NPR’s Planet Money has learned that more than 13,500 immigrants, mostly Chinese, who were granted asylum status years ago by the U.S. government, are facing possible deportation.
Heard on All Things Considered with Ailsa Chang
As the Trump administration turns away asylum-seekers at the border under more restrictive guidance issued by Attorney General Jeff Sessions, U.S. Citizenship and Immigration Services, Immigration and Customs Enforcement and the Executive Office for Immigration Review are considering stripping asylum status from immigrants who won it years ago.
Immigration officials are moving against these immigrants in a sweeping review that federal authorities say is related to a 2012 investigation into asylum mills. During that probe, federal prosecutors in New York rounded up 30 immigration lawyers, paralegals and interpreters who had helped immigrants fraudulently obtain asylum in Manhattan’s Chinatown and in Flushing, Queens. The case was dubbed Operation Fiction Writer.
The federal government says the people convicted during Operation Fiction Writer had helped more than 3,500 immigrants, most of them Chinese, win asylum. Authorities accused them of dumping boilerplate language in stories of persecution, coaching clients to memorize and recite fictitious details to asylum officers, and fabricating documents to buttress the fake asylum claims.
In the years after the prosecutions, immigration officials have been reviewing those asylum cases to determine which clients lied on their asylum applications and therefore should be deported.
One of those rounded up during Operation Fiction Writer cooperated with authorities on the investigation. The man, who asked that we call him Lawrence, helped the government between 2011 and 2014. He says that he worked for lawyers who reassured their clients that they would be fine if they fabricated their claims of persecution in China and that those clients were just heeding legal advice.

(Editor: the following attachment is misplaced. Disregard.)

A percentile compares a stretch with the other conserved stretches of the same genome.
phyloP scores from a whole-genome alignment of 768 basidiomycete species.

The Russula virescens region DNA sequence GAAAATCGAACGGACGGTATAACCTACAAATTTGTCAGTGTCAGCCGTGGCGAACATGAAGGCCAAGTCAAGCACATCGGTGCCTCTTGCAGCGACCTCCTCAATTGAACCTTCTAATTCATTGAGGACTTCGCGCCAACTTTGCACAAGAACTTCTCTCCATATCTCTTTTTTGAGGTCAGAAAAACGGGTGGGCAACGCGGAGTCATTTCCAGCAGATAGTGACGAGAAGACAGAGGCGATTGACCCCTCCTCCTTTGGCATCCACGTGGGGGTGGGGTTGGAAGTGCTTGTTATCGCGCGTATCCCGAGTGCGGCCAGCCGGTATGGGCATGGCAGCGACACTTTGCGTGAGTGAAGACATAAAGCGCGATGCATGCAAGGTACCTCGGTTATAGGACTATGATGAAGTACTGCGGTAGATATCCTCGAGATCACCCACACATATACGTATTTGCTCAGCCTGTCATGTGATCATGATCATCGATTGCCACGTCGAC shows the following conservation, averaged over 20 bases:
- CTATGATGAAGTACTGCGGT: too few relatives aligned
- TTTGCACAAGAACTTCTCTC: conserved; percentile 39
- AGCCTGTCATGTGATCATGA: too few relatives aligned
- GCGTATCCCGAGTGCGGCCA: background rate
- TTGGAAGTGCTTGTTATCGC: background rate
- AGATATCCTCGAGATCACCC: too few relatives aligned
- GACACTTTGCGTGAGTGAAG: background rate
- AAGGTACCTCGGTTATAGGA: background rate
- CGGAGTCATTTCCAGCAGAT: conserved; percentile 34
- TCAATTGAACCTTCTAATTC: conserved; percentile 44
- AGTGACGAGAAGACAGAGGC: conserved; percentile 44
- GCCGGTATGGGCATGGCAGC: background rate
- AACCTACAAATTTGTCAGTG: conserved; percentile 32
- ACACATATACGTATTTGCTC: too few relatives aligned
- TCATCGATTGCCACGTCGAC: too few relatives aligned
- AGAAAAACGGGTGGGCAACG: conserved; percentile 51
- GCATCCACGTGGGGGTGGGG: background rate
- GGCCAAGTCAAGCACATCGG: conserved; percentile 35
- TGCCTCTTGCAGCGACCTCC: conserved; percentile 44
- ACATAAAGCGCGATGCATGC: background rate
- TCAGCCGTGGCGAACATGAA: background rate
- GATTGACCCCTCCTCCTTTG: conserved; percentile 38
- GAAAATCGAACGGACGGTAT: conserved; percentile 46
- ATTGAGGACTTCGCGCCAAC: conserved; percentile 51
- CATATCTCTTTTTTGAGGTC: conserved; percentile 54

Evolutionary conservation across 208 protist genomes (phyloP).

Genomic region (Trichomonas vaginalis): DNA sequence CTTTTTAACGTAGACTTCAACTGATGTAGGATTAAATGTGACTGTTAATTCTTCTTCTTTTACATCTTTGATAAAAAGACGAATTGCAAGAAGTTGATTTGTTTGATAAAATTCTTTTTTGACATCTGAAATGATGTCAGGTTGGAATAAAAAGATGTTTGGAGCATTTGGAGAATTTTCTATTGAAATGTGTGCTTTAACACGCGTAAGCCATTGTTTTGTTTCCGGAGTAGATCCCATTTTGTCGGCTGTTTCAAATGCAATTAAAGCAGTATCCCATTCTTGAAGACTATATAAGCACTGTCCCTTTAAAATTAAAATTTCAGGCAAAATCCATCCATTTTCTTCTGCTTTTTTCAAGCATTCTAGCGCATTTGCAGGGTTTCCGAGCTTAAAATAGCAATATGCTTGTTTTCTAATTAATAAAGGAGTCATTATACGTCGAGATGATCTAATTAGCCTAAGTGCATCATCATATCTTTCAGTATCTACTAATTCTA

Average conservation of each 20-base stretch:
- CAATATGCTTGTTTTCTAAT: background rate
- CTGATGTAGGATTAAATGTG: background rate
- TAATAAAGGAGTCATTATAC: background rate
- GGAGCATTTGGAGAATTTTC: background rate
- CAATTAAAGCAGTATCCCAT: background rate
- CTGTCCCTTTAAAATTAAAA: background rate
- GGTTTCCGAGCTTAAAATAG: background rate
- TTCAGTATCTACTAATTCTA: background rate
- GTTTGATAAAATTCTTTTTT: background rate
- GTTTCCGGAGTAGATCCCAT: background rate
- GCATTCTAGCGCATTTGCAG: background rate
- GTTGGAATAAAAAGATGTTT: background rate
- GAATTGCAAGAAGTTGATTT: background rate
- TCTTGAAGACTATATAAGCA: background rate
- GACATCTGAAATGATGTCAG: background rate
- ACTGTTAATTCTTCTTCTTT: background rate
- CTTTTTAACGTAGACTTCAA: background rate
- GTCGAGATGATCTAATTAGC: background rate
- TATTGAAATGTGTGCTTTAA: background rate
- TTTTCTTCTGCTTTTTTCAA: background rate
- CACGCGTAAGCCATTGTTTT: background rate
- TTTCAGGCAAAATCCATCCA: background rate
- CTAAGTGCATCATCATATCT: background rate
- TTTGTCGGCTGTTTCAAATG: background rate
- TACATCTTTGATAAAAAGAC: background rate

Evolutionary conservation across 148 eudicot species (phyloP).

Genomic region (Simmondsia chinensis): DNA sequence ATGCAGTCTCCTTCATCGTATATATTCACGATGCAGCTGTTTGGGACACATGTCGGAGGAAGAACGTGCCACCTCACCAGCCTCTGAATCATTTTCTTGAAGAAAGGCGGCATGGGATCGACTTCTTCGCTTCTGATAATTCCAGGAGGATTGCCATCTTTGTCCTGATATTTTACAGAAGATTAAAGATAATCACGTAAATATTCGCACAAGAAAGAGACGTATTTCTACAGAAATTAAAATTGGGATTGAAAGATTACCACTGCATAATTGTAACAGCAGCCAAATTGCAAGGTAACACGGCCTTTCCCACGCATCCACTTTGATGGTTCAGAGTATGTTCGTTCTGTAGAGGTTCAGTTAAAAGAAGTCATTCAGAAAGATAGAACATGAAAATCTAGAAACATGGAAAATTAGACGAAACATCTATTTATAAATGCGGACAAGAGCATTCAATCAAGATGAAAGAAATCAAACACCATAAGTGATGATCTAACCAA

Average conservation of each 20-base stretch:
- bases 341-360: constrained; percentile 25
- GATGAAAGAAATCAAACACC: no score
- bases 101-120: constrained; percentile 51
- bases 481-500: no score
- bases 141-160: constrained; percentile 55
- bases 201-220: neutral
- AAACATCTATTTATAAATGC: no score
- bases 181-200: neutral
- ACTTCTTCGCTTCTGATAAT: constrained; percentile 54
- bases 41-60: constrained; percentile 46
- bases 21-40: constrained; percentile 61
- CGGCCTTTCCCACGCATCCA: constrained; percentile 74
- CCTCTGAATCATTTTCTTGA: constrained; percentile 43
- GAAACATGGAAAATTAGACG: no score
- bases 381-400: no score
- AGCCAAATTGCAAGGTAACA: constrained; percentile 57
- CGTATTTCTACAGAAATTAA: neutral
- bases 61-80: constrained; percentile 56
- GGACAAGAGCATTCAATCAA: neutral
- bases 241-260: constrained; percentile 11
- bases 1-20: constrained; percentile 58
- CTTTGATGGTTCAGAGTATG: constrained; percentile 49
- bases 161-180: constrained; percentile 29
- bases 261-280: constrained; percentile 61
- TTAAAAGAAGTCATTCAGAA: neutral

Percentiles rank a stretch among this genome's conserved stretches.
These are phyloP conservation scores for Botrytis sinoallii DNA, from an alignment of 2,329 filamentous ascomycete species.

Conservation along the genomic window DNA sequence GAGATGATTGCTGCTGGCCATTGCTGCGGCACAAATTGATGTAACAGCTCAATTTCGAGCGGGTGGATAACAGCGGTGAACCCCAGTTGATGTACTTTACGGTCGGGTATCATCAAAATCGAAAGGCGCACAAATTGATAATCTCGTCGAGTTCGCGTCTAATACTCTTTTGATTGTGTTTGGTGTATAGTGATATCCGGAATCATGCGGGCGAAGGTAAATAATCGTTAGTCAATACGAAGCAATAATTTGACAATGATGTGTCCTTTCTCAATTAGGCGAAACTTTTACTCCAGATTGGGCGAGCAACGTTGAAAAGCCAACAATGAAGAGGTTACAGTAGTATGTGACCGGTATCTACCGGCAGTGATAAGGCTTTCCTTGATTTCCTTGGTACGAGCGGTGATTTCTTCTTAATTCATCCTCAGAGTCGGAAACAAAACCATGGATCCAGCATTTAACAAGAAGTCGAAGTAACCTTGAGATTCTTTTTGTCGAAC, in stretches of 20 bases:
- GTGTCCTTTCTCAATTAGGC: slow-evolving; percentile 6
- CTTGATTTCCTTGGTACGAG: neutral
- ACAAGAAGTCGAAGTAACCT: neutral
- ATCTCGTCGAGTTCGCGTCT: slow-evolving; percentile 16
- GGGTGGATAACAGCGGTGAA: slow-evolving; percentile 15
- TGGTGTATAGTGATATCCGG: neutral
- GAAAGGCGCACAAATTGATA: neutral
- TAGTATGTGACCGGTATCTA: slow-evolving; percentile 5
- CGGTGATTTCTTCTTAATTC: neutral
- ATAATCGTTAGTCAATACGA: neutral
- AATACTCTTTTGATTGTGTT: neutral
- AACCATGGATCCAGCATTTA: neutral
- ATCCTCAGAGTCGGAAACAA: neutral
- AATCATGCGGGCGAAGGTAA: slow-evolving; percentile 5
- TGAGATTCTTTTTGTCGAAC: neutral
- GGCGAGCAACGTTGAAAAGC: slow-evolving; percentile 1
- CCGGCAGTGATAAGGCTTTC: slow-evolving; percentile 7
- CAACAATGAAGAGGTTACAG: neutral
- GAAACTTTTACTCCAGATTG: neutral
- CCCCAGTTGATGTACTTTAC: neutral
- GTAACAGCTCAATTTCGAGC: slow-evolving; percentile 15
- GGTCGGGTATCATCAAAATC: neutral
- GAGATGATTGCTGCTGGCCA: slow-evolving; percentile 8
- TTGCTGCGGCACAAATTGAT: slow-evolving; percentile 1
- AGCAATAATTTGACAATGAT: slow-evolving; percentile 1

He is in hiding now because of the government’s escalating demands that he continue cooperating — this time against those former clients. Planet Money spoke with him on Skype but does not know his exact location.
Lawrence, a Chinese immigrant himself, says the government pressured him in the past couple of years to help review asylum cases he may have worked on as an employee at more than one law firm. He helped with that effort initially but has backed away as the number of people the government is targeting has skyrocketed.
Lawrence says that he didn’t have a problem helping law enforcement arrest lawyers in 2012, but that he feels very different about helping law enforcement punish immigrants years after they won asylum.
“Because targets are different,” he says. “Those Chinese immigrants — those clients … their attorney just tell lie to them, to do that.”
The way Lawrence tells it, he is fighting a larger battle now against government agencies that are mixing up what is legal with what is right. He wants no part in helping the government use the letter of the law to strip asylum from people who won it years ago — even if that means he has to remain in hiding.
Lawrence says his disappearance will make it much harder for immigration officials to possibly deport thousands more people back to China, a country that he says does not treat people who had sought asylum kindly.